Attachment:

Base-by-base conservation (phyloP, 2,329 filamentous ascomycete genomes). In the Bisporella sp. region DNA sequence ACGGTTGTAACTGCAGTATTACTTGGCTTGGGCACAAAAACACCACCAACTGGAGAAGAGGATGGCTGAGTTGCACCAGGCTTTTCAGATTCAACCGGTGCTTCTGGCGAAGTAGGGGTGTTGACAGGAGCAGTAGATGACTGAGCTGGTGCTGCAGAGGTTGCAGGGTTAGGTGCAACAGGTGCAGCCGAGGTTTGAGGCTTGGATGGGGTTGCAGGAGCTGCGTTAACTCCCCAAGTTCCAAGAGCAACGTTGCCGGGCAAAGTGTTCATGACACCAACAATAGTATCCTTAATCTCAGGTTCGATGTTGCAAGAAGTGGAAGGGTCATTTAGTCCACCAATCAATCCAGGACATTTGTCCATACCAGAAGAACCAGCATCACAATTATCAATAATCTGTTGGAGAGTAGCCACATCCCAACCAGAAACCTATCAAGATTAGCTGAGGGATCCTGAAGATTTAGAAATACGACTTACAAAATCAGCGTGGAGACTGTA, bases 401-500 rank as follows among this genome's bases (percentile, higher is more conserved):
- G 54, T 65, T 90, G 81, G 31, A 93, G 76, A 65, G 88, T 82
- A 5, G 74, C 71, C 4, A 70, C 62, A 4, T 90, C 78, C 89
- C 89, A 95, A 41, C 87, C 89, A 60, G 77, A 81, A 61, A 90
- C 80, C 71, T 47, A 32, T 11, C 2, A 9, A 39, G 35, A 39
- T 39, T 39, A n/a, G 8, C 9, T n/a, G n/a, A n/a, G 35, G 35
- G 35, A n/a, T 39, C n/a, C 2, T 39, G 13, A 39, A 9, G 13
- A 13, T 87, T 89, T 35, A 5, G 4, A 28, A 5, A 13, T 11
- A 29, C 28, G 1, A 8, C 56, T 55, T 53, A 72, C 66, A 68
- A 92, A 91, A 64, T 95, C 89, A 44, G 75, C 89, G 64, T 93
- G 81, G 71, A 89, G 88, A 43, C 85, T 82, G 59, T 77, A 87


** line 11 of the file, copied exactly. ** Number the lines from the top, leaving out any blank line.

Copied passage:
- G 81, G 71, A 89, G 88, A 43, C 85, T 82, G 59, T 77, A 87